Housing Office Hours & Contacts
Joe Smith - RA
Fred Jones - RA
Tommy Franks - Security
Shorter College will construct on-campus residence halls as part of transitioning back to its former status as a "residential" institution rather than its current designation as a
The first residence hall, on the corner of Locust Street and Bishop Lindsey Avenue in North Little Rock, will house out-of-town students, as well as athletes for Shorter's new men's and women's basketball teams, which debuted this season.
"This building represents the future, and we are excited about what we're doing," said Jerome O. Green, Shorter's president. The college hopes to allow students to move into the new dormitory in August in time for the start of the 2023-24 academic year.
The dorm will be two stories with a 48-bed capacity, according to James Cain, Shorter's director of communications. This is the first of three dorms planned for the next five years.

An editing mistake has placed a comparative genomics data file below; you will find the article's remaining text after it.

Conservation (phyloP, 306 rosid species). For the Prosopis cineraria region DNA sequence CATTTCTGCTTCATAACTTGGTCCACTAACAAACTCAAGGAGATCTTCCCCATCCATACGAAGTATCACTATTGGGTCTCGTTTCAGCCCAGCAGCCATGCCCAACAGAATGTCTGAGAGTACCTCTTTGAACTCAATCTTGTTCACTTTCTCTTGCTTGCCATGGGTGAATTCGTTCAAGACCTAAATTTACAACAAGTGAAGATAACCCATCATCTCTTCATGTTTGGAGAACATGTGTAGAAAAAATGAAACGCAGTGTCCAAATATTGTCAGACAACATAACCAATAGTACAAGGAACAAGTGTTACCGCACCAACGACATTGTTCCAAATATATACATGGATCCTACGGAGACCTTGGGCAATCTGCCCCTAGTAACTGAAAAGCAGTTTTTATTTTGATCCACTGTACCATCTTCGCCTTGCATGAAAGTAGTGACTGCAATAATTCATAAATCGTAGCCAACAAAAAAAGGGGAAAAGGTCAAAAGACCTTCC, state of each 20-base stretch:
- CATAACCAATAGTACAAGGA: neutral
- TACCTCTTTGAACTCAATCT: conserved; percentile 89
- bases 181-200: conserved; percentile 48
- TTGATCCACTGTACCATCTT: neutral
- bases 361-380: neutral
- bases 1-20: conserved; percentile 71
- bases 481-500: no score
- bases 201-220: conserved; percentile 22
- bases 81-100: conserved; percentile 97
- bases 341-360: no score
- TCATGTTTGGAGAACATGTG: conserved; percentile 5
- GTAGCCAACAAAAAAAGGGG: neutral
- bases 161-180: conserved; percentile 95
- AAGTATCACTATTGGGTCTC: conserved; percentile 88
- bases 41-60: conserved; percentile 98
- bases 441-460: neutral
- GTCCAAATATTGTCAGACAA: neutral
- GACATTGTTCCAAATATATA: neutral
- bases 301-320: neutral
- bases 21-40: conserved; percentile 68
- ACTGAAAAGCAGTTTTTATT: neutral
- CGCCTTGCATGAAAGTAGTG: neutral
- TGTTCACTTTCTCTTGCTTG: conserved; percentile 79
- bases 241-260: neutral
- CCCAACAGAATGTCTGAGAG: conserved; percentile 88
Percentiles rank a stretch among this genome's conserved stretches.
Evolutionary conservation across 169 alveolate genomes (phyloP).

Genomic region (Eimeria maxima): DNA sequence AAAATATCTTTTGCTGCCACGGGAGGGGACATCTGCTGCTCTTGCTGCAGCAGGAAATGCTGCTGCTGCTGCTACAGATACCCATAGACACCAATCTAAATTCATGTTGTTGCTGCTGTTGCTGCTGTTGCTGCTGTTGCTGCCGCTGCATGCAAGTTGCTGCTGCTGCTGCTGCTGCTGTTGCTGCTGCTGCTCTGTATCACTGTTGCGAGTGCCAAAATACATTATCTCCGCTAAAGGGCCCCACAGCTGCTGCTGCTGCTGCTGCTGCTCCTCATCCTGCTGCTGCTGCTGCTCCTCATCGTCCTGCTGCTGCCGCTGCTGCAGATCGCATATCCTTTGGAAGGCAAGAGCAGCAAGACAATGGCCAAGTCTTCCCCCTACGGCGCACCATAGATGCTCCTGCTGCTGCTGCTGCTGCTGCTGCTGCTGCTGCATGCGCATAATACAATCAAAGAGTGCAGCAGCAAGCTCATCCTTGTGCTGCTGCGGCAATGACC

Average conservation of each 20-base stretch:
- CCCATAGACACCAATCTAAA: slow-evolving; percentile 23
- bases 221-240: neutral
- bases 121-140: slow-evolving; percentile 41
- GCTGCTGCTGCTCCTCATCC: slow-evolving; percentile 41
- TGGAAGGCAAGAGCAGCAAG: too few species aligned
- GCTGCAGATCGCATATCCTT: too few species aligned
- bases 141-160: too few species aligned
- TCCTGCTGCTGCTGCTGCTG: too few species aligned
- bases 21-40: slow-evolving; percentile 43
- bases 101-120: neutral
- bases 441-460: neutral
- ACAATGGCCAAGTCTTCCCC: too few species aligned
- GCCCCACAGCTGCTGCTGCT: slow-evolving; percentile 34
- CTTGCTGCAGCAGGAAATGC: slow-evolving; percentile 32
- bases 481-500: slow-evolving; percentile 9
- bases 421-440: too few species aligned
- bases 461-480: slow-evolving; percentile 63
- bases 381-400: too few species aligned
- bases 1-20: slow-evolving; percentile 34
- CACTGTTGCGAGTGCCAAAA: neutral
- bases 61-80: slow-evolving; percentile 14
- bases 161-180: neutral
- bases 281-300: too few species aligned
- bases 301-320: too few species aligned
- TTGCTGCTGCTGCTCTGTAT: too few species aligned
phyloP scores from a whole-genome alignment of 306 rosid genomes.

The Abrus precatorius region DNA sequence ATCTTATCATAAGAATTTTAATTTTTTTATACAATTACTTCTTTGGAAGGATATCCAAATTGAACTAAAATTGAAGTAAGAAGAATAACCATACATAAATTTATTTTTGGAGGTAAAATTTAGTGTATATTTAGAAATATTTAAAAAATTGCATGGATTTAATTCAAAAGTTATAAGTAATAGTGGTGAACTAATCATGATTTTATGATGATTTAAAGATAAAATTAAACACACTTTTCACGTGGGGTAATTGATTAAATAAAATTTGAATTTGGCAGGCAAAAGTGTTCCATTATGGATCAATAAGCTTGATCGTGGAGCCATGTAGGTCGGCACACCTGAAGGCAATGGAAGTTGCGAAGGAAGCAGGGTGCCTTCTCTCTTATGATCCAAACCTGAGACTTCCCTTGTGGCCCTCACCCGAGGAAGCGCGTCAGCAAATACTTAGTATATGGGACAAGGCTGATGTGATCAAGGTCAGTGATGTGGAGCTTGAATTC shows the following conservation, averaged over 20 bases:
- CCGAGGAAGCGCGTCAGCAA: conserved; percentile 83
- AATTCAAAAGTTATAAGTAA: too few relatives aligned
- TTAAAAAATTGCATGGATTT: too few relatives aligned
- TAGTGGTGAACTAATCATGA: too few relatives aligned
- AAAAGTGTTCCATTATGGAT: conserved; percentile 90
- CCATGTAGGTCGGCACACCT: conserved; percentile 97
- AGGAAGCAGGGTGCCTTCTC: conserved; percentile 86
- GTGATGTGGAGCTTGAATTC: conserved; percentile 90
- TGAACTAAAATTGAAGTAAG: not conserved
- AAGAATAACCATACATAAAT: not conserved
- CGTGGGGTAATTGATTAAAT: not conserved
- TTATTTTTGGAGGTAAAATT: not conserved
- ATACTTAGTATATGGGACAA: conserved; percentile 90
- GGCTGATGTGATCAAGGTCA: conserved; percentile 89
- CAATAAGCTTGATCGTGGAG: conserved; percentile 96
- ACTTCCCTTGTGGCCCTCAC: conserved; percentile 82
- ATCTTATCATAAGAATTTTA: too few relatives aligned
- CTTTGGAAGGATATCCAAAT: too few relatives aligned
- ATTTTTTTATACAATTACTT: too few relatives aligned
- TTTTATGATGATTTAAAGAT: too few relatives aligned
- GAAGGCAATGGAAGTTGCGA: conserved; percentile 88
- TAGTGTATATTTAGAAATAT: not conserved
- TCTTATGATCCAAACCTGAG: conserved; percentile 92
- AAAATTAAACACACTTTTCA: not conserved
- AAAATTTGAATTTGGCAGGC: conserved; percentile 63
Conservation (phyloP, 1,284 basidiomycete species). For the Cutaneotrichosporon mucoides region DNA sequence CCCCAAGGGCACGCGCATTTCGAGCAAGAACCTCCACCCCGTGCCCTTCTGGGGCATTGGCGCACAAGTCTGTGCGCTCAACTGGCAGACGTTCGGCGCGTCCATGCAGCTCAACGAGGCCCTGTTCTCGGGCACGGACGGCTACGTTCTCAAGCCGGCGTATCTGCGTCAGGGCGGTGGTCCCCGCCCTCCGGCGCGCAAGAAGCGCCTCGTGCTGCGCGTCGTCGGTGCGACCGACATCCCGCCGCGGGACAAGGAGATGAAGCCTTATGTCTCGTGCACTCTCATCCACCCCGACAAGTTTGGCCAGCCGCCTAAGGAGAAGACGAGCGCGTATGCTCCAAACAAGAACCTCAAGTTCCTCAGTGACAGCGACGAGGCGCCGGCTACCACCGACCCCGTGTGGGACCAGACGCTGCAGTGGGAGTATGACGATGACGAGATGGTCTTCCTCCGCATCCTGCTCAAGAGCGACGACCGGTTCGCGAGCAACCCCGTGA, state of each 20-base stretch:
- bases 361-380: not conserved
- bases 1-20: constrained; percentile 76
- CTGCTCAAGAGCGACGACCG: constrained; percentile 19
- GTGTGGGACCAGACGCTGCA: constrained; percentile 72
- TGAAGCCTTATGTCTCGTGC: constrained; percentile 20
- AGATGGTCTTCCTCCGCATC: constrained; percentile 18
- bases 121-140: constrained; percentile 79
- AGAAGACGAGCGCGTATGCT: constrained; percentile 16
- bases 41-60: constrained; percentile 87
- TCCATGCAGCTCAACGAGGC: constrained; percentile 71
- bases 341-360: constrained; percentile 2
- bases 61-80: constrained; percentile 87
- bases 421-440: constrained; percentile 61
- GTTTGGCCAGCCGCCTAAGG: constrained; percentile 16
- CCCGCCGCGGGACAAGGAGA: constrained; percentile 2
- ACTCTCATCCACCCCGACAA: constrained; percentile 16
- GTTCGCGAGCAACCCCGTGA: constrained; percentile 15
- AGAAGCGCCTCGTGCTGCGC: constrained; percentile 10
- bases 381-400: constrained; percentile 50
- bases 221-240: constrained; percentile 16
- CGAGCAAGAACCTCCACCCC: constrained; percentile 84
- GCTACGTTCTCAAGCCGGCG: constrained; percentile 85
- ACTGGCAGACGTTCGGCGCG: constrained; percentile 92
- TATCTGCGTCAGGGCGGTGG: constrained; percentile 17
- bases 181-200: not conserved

Having residence halls "will help a lot" with student recruitment, as "we already have students who are interested in Shorter from around the state, but we don't have housing for them," Green said. "Students don't have a lot of money, [so] it's a lot easier for them to come into a dorm situation and enjoy the traditional bridge from high school through college into the professional world."
Founded in 1886 by the African Methodist Episcopal Church and named for AME Bishop Hames A. Shorter, the private, faith-based liberal arts college is the only private, two-year HBCU (Historically Black Colleges and Universities) in the country, according to Cain.